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Wakes in oceans and atmospheres

The evolution of wakes behind towed spheres. The density gradient is weaker as F increases down the page.














In the Stratified Fluids Lab we work on how complex, turbulent motions evolve in the presence of variations in background density.  In the Troposphere (the atmospheric layer closest to the earth’s surface) and in the ocean thermocline (a region that covers depths from 50 m — 500 m), there are variations in density that can be modelled as linear with depth, or height, with lower density fluid overlaying heavier fluid.  Consequently, whenever a fluid parcel is displaced vertically from its equilibrium position, it feels a restoring force that bounces it back.  Now wavy solutions describing this kind of motion are added to the already beautiful and amazing range of fluid dynamics that we learn about in homogeneous fluids.

The effects are profound, and turbulence evolving in such density-stratified flows is qualitatively and quantitatively different.  Particularly intriguing is the frequent emergence of long-lived coherent patterns from initially turbulent conditions.  By now, we have all seen satellite images of island and headland wakes when conditions conspire to make them visible in low cloud cover.  Since this is a quite general phenomenon, we may perhaps best imagine our fluid worlds (oceans and atmospheres) as being everywhere filled with many coherent structures and patterns, at many different levels, and with a large range of length and velocity scales.  Large, slowly moving ocean eddies share features with aircraft and storm-induced flows in the atmosphere.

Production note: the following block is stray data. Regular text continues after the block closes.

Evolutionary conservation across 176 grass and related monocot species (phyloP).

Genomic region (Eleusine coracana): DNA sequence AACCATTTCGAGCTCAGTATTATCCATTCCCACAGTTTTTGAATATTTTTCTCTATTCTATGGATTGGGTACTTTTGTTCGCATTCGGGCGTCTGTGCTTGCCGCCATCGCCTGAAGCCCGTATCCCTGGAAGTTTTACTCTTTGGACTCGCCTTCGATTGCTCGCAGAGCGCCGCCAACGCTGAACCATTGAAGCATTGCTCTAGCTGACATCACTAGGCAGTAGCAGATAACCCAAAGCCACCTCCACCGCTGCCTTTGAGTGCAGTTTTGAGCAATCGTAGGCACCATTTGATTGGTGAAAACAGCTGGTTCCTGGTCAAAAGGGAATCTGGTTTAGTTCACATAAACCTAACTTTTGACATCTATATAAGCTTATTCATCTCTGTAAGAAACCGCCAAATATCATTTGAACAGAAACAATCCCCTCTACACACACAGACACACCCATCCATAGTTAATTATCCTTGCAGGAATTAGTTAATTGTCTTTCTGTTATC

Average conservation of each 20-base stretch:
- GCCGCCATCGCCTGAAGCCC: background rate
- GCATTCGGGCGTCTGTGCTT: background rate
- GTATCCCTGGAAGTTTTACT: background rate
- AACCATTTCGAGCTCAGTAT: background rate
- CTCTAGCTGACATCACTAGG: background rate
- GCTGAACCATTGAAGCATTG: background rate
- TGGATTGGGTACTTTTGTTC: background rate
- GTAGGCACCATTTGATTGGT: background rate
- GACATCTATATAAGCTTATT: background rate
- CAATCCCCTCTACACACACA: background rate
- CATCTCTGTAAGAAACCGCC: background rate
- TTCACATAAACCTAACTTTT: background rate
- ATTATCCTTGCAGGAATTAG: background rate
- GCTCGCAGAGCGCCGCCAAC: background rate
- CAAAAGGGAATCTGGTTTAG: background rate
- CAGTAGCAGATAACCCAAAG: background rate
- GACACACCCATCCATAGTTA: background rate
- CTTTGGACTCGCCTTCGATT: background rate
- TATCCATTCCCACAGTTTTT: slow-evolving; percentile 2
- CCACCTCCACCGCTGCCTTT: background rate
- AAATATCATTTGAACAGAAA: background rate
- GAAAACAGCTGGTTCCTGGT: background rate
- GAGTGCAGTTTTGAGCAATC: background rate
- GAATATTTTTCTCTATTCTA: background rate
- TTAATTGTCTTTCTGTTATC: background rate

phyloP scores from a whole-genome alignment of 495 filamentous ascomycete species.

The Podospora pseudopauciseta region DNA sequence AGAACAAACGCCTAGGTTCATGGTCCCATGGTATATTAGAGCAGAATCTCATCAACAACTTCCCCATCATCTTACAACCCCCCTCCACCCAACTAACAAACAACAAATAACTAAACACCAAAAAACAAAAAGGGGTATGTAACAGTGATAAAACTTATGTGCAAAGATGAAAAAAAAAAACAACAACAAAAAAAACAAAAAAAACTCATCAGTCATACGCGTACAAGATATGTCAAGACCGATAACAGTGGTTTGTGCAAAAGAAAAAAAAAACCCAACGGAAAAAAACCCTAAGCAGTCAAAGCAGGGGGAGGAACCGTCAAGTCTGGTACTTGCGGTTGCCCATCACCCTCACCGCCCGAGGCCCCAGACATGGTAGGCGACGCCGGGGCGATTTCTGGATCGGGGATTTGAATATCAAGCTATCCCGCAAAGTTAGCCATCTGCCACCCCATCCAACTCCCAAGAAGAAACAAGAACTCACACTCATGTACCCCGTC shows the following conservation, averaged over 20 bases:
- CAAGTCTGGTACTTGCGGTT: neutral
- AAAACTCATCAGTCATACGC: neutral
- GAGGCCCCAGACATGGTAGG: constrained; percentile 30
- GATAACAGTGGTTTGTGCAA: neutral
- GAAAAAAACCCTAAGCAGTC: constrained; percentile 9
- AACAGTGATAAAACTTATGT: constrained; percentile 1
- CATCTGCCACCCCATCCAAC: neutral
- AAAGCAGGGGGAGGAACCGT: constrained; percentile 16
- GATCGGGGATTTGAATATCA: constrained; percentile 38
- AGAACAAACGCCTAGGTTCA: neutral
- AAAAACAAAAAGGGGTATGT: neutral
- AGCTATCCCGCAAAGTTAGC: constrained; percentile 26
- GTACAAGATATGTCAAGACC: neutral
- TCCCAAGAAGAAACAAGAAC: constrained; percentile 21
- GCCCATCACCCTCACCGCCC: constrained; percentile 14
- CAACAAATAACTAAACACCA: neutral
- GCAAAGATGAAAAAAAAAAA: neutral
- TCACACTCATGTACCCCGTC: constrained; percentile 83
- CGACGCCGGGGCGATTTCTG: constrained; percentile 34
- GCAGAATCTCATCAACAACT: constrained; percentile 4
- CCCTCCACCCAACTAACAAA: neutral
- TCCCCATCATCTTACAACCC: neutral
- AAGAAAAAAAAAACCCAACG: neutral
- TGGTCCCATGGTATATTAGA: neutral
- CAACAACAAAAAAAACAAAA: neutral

We would like to understand these flows, and in the [Research] page, we outline some of the basic methods and results accumulated thus far.

  • What conditions are necessary for the formation of persistent, post-turbulent flows in the atmosphere and ocean?
  • What conditions are necessary for the generation of pattern, or information, in these flows?
  • Are the conditions above the same?
  • What — if anything — is special about a self-propelled wake?  Are there criteria for propulsive efficiency that relate to detectability?

These questions and many more keep us enthused and inquisitive.  Perhaps you can think of questions of your own when you navigate around.